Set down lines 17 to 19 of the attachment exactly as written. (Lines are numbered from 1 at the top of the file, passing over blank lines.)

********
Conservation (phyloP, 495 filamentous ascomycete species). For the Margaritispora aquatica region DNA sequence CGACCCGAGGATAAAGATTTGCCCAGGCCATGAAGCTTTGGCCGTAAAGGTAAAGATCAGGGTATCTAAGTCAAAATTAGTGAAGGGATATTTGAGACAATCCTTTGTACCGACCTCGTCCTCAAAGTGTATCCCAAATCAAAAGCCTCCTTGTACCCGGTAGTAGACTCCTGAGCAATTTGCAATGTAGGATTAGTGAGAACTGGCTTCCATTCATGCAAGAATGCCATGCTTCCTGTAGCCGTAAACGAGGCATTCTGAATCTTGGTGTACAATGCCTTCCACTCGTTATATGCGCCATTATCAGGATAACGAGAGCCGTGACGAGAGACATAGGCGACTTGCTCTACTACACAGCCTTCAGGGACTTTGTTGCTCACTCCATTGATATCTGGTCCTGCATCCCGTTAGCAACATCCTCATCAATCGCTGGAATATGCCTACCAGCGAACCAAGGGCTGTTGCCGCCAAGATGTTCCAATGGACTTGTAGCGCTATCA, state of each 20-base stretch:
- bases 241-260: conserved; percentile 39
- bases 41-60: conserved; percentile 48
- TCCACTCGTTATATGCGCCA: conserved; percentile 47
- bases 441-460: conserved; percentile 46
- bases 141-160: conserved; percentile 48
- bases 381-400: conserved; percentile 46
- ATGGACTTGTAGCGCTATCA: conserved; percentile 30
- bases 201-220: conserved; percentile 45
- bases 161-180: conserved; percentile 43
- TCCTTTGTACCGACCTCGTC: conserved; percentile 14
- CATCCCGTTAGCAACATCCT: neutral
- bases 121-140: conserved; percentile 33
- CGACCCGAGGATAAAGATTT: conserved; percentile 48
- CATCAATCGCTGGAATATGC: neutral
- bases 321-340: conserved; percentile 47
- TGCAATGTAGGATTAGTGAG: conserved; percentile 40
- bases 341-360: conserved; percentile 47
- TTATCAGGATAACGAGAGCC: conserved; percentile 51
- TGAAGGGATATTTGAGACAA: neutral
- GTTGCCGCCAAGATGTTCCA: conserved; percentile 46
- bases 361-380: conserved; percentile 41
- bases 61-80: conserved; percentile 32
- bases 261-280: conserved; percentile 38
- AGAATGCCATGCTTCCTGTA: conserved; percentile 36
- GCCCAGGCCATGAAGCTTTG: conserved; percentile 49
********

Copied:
- TGCAATGTAGGATTAGTGAG: conserved; percentile 40
- bases 341-360: conserved; percentile 47
- TTATCAGGATAACGAGAGCC: conserved; percentile 51